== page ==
UK aims to launch £200m Sharia-compliant bond next year

The government has announced plans for the UK to become the first country outside of the Islamic world to issue an Islamic bond, in the hope of attracting investment for UK infrastructure projects.

Prime minister David Cameron unveiled plans to launch a £200m Sharia-compliant ‘sukuk’ at the World Islamic Economic Forum in London yesterday.

Islam has a prohibition on interest, so sukuk bonds entitle investors to a share in the returns generated by an underlying asset, such as a property or construction development.

The government hopes the initial £200m sukuk – which could be launched as early as next year – will prompt UK firms to follow suit and issue further sukuks, potentially stimulating the UK’s construction and infrastructure sectors.

The Sharia-compliant finance industry is worth $1 trillion (£620bn) globally.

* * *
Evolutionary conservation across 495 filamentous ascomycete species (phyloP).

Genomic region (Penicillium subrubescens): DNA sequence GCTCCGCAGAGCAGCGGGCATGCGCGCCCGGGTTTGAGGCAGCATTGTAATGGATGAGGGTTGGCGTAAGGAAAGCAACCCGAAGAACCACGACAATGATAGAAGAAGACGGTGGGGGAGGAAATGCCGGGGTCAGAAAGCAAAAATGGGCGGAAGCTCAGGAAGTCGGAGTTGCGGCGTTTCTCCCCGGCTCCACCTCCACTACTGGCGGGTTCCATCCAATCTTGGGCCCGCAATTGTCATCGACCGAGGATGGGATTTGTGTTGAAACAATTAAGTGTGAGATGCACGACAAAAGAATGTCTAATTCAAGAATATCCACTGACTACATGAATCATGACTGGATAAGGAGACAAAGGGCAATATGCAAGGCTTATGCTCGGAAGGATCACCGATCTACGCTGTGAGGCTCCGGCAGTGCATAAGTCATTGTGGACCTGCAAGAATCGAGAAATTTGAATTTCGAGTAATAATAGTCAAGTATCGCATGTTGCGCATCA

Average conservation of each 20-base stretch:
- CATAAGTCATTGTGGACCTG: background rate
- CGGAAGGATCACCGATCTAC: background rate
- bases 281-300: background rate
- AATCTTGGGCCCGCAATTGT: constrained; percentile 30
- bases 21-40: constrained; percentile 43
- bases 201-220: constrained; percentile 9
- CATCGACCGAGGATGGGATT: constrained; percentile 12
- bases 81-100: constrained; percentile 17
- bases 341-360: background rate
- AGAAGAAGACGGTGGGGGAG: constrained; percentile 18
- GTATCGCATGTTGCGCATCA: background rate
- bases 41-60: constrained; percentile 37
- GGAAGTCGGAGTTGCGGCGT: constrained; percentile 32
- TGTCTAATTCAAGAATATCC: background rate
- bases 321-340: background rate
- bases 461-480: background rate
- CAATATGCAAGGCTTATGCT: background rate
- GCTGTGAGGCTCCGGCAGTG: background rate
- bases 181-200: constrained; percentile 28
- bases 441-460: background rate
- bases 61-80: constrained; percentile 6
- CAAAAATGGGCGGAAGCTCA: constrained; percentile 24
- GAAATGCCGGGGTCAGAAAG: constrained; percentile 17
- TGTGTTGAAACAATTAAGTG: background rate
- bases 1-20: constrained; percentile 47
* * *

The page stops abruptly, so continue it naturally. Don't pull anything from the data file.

Hamid Yunis, head of Taylor Wessing’s Global Islamic Finance practice, said the announcement was “a strong statement of intent” by the UK government.

He said property and construction were likely to be the main beneficiaries of the product, as sukuk investors “need to know what they’re funding and the best asset is construction and development”.

Yunis, who was one of the people consulted on the government’s plans, said he hoped there would now be a “conveyor belt of sukuk projects, like with PPP and PFI”.

He added there were several “ready to go” Sharia-compliant financial structures in the Islamic world tailored to supporting construction and infrastructure projects that could be imported to the UK.

These include ‘istisna’, a construction financing product whereby developments are funded as each phase, such as a floor of a building, is completed, and ‘igarah’, a lease-back mechanism.

Sukuks can only be used to fund developments that are sharia-compliant, so projects like casinos wouldn’t be allowed.